The challenge

Globally we already consume 30% more resources each year than our planet can replenish. But if everyone consumed at European rates we would need three planets, and Americans have a five-planet lifestyle. We cannot go on this way. We must adapt our societies and economies to sustainable patterns of consumption – low if not zero-carbon, resource-efficient and profitable - as soon as we can.


What we did

Consumer Futures 2020 is a practical tool to help the global consumer goods industry, including retailers, brands and manufacturers, plan for the future. It contains of four different, but entirely plausible, scenarios exploring how patterns of consumption and consumer behaviour may have changed by 2020.

The scenarios look at how global trends will affect consumers and the consumer goods industry, and how sustainable products, services and business models could become mainstream. That helps identify risks and opportunities, inform strategy development, and stimulate innovation.

Sainsbury’s and Unilever, who supported the work, have used them to explore new ways of collaborating to deliver sustainability and commercial benefit to both organisations.

There’s also a toolkit to help use the scenarios, with six sketched-up products and services for each scenario illustrating how brands could meet consumer needs in 2020, and a set of personas to understand different future consumer perspectives.


What we found

The scenarios explore two of the most uncertain trends for 2020 consumers:

  • Prosperous vs Less prosperous – by 2020, will our economy be flourishing or subdued?
  • Do-it-yourself vs Do-it-for-me – will consumers take the initiative to satisfy their needs or expect brands to do it for them?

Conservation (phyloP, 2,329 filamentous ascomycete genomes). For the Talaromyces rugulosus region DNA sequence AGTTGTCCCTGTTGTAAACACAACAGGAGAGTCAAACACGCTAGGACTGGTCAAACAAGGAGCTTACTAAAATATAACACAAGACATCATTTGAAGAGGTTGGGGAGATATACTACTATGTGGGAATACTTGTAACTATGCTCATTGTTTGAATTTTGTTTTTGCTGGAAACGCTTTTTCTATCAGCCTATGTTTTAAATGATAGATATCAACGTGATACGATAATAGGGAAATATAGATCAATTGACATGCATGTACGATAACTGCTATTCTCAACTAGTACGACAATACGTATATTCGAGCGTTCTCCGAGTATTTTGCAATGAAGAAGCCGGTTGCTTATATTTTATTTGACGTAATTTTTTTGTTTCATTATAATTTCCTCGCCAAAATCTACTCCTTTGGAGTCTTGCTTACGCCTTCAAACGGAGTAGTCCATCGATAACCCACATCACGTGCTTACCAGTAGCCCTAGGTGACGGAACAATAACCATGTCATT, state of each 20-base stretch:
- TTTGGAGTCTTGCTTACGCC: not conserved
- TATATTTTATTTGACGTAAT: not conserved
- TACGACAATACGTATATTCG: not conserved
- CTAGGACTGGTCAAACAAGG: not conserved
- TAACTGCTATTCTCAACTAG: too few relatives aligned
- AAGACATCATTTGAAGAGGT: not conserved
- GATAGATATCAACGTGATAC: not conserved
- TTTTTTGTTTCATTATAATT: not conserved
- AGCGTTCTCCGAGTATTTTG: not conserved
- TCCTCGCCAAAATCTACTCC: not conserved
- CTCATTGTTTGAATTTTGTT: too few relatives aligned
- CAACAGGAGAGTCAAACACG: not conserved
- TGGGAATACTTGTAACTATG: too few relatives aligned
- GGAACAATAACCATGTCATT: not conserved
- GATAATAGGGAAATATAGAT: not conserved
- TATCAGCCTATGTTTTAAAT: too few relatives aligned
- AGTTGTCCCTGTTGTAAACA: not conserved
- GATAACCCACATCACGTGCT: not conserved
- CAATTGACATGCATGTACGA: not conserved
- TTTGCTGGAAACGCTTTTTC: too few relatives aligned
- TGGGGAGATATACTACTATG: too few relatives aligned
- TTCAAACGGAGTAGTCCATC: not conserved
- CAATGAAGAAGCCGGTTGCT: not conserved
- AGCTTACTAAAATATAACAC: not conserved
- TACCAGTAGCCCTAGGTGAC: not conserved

We then used these to create a two-by-two matrix, which in turn enabled us to create the scenarios exploring how these trends could play out, as illustrated along the axes.



My way - mainstream consumers buy locally, strengthening their local economies. Vertical farming is widespread, producing more food per unit of land. Sustainable living is high-tech and easy; products such as the personal energy micro-manager help reduce energy consumption and build personal relationships via on-line competitions.

Sell it to me - brands and businesses have taken a lot of the hard work out of being sustainable, driven by resource scarcity and a global deal on climate change. Retailers have taken unsustainable products off the shelves and smart products and services are commonplace – all designed to reduce their in-use impacts.

From Me to You - communities are again strengthened by local food and energy production. Resources are valued much more highly than today because they are scarce and expensive, and there is little or no waste. Goods exchanges are mainstream, encouraging recycling and re-use of goods and resources, from fridges to grey water.

I’m in your hands - the product to service shift has become mainstream. Retailers and brands lease a lifetime’s supply of key goods, and now also provide heat, water and nutrition. Strict government legislation and economies of scale mean that these leasing models are highly sustainable. Consumers take a “waste not want not” attitude and expect government and business to take the lead on delivering sustainability.



"Marketers have woken up to the responsibilities and opportunities from sustainability. All they need now is the right tools. Consumer Futures will act as prompt to stimulate and interrogate thinking and provides a rich resource for our clients, as well as for us at Dragon Rouge, to develop the brands and innovations that will thrive in a sustainable future."

Dorothy Mackenzie, Chairman, Dragon Rouge



Please feel free to download and use any of the materials in the Consumer Futures toolkit on the right hand side of this webpage


Partners involved in this project